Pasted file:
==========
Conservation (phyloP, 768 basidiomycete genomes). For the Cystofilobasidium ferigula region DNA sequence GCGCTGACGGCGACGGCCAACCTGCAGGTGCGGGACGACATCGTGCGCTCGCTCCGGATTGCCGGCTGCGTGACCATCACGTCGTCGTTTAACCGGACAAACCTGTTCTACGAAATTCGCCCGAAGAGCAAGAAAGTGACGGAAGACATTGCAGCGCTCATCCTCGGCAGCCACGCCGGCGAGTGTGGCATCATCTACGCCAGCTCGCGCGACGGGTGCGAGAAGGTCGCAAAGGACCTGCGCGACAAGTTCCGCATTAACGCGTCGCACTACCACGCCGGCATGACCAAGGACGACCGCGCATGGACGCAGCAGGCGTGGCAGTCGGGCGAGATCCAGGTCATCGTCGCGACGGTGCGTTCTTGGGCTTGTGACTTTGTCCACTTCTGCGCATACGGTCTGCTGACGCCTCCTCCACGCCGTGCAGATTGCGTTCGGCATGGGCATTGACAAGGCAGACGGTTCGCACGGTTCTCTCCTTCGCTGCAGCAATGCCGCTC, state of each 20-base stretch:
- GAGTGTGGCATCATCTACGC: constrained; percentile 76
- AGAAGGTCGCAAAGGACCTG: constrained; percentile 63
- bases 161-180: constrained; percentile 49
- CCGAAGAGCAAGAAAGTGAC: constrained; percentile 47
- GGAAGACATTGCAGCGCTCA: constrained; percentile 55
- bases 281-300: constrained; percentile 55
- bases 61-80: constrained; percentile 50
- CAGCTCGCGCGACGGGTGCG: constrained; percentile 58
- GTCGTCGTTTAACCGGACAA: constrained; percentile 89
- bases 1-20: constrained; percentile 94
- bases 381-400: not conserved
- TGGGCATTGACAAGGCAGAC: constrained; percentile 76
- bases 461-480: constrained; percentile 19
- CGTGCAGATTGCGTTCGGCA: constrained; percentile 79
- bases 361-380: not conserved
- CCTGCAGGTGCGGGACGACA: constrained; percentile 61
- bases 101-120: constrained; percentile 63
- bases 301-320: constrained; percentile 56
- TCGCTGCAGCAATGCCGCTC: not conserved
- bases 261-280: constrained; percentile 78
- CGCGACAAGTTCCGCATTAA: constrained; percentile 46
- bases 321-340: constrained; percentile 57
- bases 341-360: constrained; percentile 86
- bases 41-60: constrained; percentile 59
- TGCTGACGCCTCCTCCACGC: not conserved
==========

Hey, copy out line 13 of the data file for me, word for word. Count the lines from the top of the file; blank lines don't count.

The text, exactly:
- TGGGCATTGACAAGGCAGAC: constrained; percentile 76